Search engines built in accordance with the inventive subject matter can effectively and quickly locate documents which otherwise could not be located, and they can significantly increase the commercial value of computer software, computer systems, and/or computer networks in which they are featured.

Other embodiments will be readily apparent to those of ordinary skill in the art. The elements, architecture, and sequence of operations can all be varied to suit particular data security requirements.

The various elements depicted in the drawings are merely representational and are not drawn to scale. Certain proportions thereof may be exaggerated, while others may be minimized. The drawings are intended to illustrate various implementations of the inventive subject matter, which can be understood and appropriately carried out by those of ordinary skill in the art.

Having described and illustrated the principles of the inventive subject matter with reference to illustrated embodiments, it will be recognized that the illustrated embodiments can be modified in arrangement and detail without departing from such principles. And, though the foregoing discussion has focused on particular embodiments, other configurations are contemplated. In particular, even though expressions such as “in one embodiment”, “in another embodiment”, or the like are used herein, these phrases are meant to generally reference embodiment possibilities, and they are not intended to limit the inventive subject matter to particular embodiment configurations. As used herein, these terms may reference the same or different embodiments that are combinable into other embodiments.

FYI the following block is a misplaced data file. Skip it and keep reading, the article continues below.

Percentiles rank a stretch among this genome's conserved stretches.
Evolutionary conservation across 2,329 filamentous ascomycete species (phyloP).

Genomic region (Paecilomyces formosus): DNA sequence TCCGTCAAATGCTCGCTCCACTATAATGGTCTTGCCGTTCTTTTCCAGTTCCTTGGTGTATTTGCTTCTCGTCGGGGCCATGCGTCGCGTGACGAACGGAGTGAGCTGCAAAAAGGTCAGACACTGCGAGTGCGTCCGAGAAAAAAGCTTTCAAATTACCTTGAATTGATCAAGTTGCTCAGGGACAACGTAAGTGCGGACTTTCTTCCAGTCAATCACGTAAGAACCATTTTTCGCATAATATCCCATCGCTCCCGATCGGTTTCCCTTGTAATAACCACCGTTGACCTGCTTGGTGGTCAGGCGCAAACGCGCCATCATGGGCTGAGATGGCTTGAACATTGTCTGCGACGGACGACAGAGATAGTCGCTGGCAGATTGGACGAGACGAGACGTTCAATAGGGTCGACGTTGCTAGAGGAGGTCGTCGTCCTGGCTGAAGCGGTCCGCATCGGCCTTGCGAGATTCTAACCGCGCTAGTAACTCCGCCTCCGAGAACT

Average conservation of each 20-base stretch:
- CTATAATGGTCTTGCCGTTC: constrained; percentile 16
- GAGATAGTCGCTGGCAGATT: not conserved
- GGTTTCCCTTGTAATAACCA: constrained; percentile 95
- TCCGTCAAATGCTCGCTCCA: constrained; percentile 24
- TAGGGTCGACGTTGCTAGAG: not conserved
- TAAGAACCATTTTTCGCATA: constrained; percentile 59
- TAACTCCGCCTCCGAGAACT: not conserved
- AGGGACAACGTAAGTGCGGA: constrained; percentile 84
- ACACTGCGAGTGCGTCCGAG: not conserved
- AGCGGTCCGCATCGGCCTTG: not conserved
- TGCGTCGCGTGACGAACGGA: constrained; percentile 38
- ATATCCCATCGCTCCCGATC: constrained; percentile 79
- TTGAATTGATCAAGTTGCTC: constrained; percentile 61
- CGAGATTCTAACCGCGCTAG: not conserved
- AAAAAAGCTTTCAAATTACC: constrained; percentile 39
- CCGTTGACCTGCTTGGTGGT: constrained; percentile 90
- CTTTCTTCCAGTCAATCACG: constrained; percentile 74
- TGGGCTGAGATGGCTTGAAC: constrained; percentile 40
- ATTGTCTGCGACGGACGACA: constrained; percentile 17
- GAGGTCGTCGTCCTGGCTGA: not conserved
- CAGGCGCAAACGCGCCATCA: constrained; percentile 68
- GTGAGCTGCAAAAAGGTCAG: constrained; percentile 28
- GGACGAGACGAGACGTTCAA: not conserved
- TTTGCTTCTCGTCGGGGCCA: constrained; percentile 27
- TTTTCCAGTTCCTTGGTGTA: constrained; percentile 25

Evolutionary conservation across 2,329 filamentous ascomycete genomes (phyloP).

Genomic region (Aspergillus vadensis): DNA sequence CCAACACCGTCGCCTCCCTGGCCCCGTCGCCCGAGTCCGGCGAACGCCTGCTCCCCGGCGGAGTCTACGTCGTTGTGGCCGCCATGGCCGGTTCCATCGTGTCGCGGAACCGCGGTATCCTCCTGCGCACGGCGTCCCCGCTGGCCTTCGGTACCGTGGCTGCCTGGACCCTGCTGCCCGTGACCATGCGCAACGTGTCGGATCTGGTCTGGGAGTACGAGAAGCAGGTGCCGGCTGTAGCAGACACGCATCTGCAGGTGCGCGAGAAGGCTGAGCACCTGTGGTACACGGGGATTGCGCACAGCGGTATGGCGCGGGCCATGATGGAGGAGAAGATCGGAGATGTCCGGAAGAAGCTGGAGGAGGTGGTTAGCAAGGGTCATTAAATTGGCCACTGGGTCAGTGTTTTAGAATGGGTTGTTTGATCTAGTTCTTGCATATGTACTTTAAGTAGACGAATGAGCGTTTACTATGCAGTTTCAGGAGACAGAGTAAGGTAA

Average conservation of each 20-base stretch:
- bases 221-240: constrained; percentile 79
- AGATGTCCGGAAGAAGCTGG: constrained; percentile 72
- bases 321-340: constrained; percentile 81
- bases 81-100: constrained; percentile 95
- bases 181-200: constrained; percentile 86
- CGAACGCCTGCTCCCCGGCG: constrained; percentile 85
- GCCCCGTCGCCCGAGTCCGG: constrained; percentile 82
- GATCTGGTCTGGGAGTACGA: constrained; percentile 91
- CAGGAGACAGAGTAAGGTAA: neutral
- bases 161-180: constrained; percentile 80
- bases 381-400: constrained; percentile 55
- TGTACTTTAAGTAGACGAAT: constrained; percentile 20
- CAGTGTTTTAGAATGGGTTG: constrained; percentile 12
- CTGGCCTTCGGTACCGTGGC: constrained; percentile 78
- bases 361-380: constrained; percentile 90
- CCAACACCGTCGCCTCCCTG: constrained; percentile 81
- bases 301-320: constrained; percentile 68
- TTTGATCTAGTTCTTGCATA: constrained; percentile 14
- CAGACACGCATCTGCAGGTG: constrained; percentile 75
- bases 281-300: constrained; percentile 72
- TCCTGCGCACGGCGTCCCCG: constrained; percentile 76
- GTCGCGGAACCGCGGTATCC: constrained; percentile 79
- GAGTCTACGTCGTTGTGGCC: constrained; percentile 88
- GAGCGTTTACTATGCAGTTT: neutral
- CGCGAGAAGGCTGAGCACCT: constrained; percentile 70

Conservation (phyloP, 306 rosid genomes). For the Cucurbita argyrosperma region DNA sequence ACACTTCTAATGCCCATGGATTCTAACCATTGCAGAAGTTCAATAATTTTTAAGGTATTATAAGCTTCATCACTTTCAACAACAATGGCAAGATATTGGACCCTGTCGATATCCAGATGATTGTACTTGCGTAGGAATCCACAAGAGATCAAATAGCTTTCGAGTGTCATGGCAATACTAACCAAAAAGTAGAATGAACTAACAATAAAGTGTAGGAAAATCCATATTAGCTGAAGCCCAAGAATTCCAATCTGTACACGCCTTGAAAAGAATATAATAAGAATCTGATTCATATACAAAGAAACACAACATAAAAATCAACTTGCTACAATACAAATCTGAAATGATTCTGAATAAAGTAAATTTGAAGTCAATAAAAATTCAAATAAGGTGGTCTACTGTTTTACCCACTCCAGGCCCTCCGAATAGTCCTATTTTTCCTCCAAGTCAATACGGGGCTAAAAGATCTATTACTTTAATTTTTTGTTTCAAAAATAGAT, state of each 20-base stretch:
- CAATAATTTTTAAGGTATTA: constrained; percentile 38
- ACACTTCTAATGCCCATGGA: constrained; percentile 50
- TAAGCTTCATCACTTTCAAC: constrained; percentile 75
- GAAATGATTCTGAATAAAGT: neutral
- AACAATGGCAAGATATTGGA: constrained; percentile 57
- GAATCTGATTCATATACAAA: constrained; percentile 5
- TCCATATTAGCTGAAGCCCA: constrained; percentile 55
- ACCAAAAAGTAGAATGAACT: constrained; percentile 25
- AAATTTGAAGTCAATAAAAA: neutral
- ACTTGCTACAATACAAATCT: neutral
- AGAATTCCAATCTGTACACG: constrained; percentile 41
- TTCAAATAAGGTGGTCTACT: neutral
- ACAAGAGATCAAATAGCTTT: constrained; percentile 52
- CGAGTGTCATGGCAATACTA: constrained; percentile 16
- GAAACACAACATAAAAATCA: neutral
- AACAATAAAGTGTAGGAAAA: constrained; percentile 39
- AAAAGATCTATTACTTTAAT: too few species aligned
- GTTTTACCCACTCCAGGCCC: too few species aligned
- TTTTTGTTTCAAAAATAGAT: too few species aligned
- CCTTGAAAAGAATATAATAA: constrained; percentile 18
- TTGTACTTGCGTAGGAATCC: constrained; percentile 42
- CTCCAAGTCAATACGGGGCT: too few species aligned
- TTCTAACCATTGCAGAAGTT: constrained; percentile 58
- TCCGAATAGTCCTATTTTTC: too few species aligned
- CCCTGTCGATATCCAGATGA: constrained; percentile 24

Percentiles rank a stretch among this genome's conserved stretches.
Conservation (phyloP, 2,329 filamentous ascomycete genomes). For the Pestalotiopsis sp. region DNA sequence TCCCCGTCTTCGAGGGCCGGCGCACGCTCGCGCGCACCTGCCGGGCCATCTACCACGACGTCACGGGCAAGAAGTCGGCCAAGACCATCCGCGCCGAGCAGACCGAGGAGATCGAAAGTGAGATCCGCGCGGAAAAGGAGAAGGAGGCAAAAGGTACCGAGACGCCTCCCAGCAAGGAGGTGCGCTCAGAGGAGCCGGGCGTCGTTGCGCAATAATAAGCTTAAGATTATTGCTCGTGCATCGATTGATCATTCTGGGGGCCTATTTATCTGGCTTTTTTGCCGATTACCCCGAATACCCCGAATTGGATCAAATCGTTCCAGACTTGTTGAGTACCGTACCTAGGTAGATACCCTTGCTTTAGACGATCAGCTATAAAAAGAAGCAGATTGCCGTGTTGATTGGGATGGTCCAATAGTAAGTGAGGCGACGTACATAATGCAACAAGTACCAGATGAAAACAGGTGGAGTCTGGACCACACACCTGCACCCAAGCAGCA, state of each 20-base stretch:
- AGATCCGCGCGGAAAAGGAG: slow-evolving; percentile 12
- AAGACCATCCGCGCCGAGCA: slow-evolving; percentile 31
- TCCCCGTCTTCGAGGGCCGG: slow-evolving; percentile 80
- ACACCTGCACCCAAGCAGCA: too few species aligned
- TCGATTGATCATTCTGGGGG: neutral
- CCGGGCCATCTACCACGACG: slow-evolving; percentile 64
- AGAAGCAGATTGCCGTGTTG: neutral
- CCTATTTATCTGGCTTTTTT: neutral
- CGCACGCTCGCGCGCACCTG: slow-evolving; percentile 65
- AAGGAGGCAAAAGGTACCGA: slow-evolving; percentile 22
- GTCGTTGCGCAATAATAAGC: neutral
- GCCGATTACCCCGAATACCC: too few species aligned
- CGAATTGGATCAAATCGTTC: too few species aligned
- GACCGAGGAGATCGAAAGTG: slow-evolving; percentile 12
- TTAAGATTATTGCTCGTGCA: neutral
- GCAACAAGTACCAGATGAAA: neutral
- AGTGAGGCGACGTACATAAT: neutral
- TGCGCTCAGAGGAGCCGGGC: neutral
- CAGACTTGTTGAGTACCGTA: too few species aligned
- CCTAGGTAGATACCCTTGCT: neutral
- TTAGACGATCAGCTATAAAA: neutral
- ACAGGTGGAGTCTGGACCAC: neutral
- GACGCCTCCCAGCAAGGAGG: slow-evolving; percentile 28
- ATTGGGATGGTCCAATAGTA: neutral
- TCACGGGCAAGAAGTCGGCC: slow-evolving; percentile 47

Consequently, in view of the wide variety of permutations to the embodiments described herein, this detailed description is intended to be illustrative only, and it should not be taken as limiting the scope of the inventive subject matter.

Although specific embodiments have been illustrated and described herein, it will be appreciated by those of ordinary skill in the art that any arrangement or process that is calculated to achieve the same purpose may be substituted for the specific embodiments shown. This application is intended to cover any adaptations or variations of the inventive subject matter. Therefore, it is manifestly intended that embodiments of this inventive subject matter be limited only by the claims and the equivalents thereof.

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Classifications
U.S. Classification707/728, 707/736
International ClassificationG06F7/00, G06F17/30
Cooperative ClassificationG06F17/30675
European ClassificationG06F17/30T2P4
Legal Events
DateCodeEventDescription
Mar 20, 2014FPAYFee payment
Year of fee payment: 4
Dec 12, 2001ASAssignment
Owner name: INTEL CORPORATION, CALIFORNIA
Free format text: ASSIGNMENT OF ASSIGNORS INTEREST;ASSIGNOR:CLAPPER, EDWARD O.;REEL/FRAME:012384/0832
Effective date: 20011211